Scott Sanderson is a veteran white-water kayaker who has logged four first descents cruises on Mekong River tributaries and tackled the Class IV rapids that form as the river tumbles from the Tibetan plateau. But it wasn’t until he embarked on a laid-back, outfitted float through Laos that Sanderson beheld the Mekong’s most sacred rites. “We pulled into a village and the headman invited us to join a funeral ceremony,” says Sanderson, 47, a technical writer from Oaklyn, New Jersey. “It was a big party—like a wake. Everywhere we went on the river it seemed they were either giving birth or burying someone. You really got a sense of the ebb and flow of life.”
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Stretching roughly 2,600 miles (4,184 kilometers) from Tibet to the South China Sea, the sinuous Mekong is the thread that connects Indochina’s diverse cultures. It flows through six nations—China, Myanmar (Burma), Laos, Thailand, Cambodia, and Vietnam—and with more than 1,200, it has the third highest diversity of fish species in the world (only the Amazon and the Congo have more). For the past 800 years, explorers from Kublai Khan to Frenchman Francis Garnier have sought to conquer the river and the region that surrounds it, sending warrior hordes south toward Cambodia’s Angkor Wat or dispatching parties in dugout canoes north from Saigon (now Ho Chi Minh City). These early expeditions survived tigers, leeches, and quicksand, but never completely penetrated the Mekong Basin or reached the river’s source, in Tibet.
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With travel restrictions easing and British and American expatriates establishing new adventure travel companies, more of the Mekong has opened up to travelers over the past ten years than during centuries of exploration. Remote stretches of the river in Laos as well as jagged peaks edging the river in China are now destinations for outfitted trips—inflatable-kayak tours of isolated villages, mountain bike excursions through the surrounding countryside, and 4WD expeditions near the river’s headwaters. From source to mouth, many of the communities along the Mekong continue to live as they have for hundreds of years. Using the river as your guide is the best way to witness these cultures in their most intact form.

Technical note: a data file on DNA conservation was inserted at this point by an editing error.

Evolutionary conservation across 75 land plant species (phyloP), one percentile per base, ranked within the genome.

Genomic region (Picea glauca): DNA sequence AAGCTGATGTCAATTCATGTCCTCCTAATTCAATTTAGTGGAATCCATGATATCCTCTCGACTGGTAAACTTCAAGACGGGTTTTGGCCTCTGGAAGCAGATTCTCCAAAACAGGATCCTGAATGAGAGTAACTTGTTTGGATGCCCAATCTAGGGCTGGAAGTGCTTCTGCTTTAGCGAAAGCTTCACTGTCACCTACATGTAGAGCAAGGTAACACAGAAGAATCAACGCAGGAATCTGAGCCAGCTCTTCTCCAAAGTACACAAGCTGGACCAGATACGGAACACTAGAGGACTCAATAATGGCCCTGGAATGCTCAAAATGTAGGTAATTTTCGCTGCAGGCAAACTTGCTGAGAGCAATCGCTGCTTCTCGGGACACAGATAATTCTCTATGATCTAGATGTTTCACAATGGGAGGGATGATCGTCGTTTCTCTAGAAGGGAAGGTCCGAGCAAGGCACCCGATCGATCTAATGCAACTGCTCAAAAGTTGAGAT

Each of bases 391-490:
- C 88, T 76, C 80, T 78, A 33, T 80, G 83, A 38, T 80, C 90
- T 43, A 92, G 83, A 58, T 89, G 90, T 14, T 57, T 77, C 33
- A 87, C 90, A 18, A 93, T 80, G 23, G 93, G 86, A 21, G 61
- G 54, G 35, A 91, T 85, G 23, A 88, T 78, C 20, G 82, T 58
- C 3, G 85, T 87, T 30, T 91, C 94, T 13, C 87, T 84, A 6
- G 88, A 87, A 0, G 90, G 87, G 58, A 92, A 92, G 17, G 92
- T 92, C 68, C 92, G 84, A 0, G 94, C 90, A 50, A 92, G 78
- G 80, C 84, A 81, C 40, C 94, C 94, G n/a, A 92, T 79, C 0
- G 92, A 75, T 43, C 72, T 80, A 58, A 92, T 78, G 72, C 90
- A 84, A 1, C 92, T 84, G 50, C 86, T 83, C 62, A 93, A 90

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But there is a more urgent reason to visit the Mekong now: Life along the river is set to change rapidly. The Chinese view the Mekong as a vital energy source and have recently constructed two immense dams on its upper reaches. Dozens of other projects are under consideration. “China is impervious to pleas from Southeast Asia,” says Steve Van Beek, a Peace Corps veteran who has lived in the region for 40 years and now guides kayaking trips on the Mekong. “These dams are in an earthquake zone; the possibility of a wall of water coming downriver isn’t lost on Laos and Thailand.
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On a recent trip led by Van Beek, New York City–based psychotherapist Alan Bernstein, 65, and his wife, Anne Lesch, 55, spent the night in a roadless Laotian village that they reached after a day of paddling. “We slept on the floor of a family’s bamboo hut,” Bernstein recalls. “And when the family asked what we’d like for dinner, we said, ‘Duck?’ The next thing we knew, a boy arrived on a bike with a live duck under each arm. Talk about getting to know your dinner.”
Mekong pros such as Van Beek and Sanderson suggest packing light, allowing several days to acclimate in Bangkok before embarking on your river adventure, and eating what the locals eat: fish with sticky rice; just slaughtered pig, duck, or—if you’re bold—dog. Also, don’t miss the Laotian Pakxong coffee, a potent variety considered one of the world’s finest.
A Life Along the Mekong